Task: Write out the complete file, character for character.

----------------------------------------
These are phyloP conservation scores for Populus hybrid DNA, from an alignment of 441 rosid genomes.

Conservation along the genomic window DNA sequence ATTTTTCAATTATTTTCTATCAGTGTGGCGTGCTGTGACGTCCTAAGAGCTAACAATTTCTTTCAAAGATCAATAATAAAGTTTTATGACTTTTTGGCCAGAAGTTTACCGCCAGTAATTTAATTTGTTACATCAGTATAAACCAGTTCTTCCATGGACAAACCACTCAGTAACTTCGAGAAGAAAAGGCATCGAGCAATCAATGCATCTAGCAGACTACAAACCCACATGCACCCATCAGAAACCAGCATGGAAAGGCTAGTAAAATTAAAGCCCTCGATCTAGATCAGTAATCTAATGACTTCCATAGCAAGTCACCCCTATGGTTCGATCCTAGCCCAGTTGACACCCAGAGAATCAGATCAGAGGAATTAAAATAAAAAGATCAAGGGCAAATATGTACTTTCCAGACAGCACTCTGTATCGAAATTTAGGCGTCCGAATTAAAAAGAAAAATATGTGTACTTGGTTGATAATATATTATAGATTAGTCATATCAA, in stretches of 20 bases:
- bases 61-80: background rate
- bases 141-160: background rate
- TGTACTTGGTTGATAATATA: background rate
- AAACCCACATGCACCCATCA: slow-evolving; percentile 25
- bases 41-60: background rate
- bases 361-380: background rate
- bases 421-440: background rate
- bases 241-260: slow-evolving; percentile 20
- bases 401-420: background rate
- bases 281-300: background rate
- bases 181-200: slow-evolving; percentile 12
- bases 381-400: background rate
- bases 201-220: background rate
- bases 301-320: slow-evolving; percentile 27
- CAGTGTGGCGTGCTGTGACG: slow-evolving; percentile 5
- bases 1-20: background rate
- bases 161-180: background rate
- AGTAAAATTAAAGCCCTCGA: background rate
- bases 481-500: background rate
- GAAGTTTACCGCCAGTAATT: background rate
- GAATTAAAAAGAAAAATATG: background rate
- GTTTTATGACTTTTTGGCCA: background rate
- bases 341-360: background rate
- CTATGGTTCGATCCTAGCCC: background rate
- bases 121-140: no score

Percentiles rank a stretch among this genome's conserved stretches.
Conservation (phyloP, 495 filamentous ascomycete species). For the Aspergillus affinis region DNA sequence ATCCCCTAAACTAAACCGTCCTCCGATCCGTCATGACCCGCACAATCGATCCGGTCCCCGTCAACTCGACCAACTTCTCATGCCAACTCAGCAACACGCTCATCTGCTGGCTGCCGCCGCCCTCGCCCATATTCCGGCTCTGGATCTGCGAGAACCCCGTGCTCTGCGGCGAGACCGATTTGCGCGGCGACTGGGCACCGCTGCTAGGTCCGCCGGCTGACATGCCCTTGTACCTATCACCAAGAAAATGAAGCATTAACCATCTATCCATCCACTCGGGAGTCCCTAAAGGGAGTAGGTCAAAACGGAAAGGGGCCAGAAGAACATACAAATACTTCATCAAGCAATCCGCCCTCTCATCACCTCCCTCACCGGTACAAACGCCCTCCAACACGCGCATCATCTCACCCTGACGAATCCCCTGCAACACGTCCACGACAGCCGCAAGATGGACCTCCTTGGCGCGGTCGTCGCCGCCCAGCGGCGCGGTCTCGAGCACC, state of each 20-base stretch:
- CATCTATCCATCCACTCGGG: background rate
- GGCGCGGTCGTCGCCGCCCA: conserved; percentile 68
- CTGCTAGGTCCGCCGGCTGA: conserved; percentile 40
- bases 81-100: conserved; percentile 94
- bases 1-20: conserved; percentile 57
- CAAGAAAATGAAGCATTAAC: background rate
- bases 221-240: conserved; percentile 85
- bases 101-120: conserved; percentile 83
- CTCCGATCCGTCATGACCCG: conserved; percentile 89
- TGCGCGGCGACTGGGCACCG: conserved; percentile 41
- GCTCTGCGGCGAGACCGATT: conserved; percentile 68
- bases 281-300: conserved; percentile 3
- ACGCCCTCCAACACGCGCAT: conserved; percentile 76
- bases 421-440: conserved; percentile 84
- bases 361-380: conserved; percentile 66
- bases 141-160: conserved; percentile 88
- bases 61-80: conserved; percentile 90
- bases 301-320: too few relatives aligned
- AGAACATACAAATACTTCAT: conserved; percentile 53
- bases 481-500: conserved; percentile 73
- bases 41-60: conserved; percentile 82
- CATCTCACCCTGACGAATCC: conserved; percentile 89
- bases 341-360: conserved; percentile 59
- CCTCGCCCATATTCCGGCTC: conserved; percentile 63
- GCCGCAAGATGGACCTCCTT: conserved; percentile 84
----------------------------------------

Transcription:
These are phyloP conservation scores for Populus hybrid DNA, from an alignment of 441 rosid genomes.

Conservation along the genomic window DNA sequence ATTTTTCAATTATTTTCTATCAGTGTGGCGTGCTGTGACGTCCTAAGAGCTAACAATTTCTTTCAAAGATCAATAATAAAGTTTTATGACTTTTTGGCCAGAAGTTTACCGCCAGTAATTTAATTTGTTACATCAGTATAAACCAGTTCTTCCATGGACAAACCACTCAGTAACTTCGAGAAGAAAAGGCATCGAGCAATCAATGCATCTAGCAGACTACAAACCCACATGCACCCATCAGAAACCAGCATGGAAAGGCTAGTAAAATTAAAGCCCTCGATCTAGATCAGTAATCTAATGACTTCCATAGCAAGTCACCCCTATGGTTCGATCCTAGCCCAGTTGACACCCAGAGAATCAGATCAGAGGAATTAAAATAAAAAGATCAAGGGCAAATATGTACTTTCCAGACAGCACTCTGTATCGAAATTTAGGCGTCCGAATTAAAAAGAAAAATATGTGTACTTGGTTGATAATATATTATAGATTAGTCATATCAA, in stretches of 20 bases:
- bases 61-80: background rate
- bases 141-160: background rate
- TGTACTTGGTTGATAATATA: background rate
- AAACCCACATGCACCCATCA: slow-evolving; percentile 25
- bases 41-60: background rate
- bases 361-380: background rate
- bases 421-440: background rate
- bases 241-260: slow-evolving; percentile 20
- bases 401-420: background rate
- bases 281-300: background rate
- bases 181-200: slow-evolving; percentile 12
- bases 381-400: background rate
- bases 201-220: background rate
- bases 301-320: slow-evolving; percentile 27
- CAGTGTGGCGTGCTGTGACG: slow-evolving; percentile 5
- bases 1-20: background rate
- bases 161-180: background rate
- AGTAAAATTAAAGCCCTCGA: background rate
- bases 481-500: background rate
- GAAGTTTACCGCCAGTAATT: background rate
- GAATTAAAAAGAAAAATATG: background rate
- GTTTTATGACTTTTTGGCCA: background rate
- bases 341-360: background rate
- CTATGGTTCGATCCTAGCCC: background rate
- bases 121-140: no score

Percentiles rank a stretch among this genome's conserved stretches.
Conservation (phyloP, 495 filamentous ascomycete species). For the Aspergillus affinis region DNA sequence ATCCCCTAAACTAAACCGTCCTCCGATCCGTCATGACCCGCACAATCGATCCGGTCCCCGTCAACTCGACCAACTTCTCATGCCAACTCAGCAACACGCTCATCTGCTGGCTGCCGCCGCCCTCGCCCATATTCCGGCTCTGGATCTGCGAGAACCCCGTGCTCTGCGGCGAGACCGATTTGCGCGGCGACTGGGCACCGCTGCTAGGTCCGCCGGCTGACATGCCCTTGTACCTATCACCAAGAAAATGAAGCATTAACCATCTATCCATCCACTCGGGAGTCCCTAAAGGGAGTAGGTCAAAACGGAAAGGGGCCAGAAGAACATACAAATACTTCATCAAGCAATCCGCCCTCTCATCACCTCCCTCACCGGTACAAACGCCCTCCAACACGCGCATCATCTCACCCTGACGAATCCCCTGCAACACGTCCACGACAGCCGCAAGATGGACCTCCTTGGCGCGGTCGTCGCCGCCCAGCGGCGCGGTCTCGAGCACC, state of each 20-base stretch:
- CATCTATCCATCCACTCGGG: background rate
- GGCGCGGTCGTCGCCGCCCA: conserved; percentile 68
- CTGCTAGGTCCGCCGGCTGA: conserved; percentile 40
- bases 81-100: conserved; percentile 94
- bases 1-20: conserved; percentile 57
- CAAGAAAATGAAGCATTAAC: background rate
- bases 221-240: conserved; percentile 85
- bases 101-120: conserved; percentile 83
- CTCCGATCCGTCATGACCCG: conserved; percentile 89
- TGCGCGGCGACTGGGCACCG: conserved; percentile 41
- GCTCTGCGGCGAGACCGATT: conserved; percentile 68
- bases 281-300: conserved; percentile 3
- ACGCCCTCCAACACGCGCAT: conserved; percentile 76
- bases 421-440: conserved; percentile 84
- bases 361-380: conserved; percentile 66
- bases 141-160: conserved; percentile 88
- bases 61-80: conserved; percentile 90
- bases 301-320: too few relatives aligned
- AGAACATACAAATACTTCAT: conserved; percentile 53
- bases 481-500: conserved; percentile 73
- bases 41-60: conserved; percentile 82
- CATCTCACCCTGACGAATCC: conserved; percentile 89
- bases 341-360: conserved; percentile 59
- CCTCGCCCATATTCCGGCTC: conserved; percentile 63
- GCCGCAAGATGGACCTCCTT: conserved; percentile 84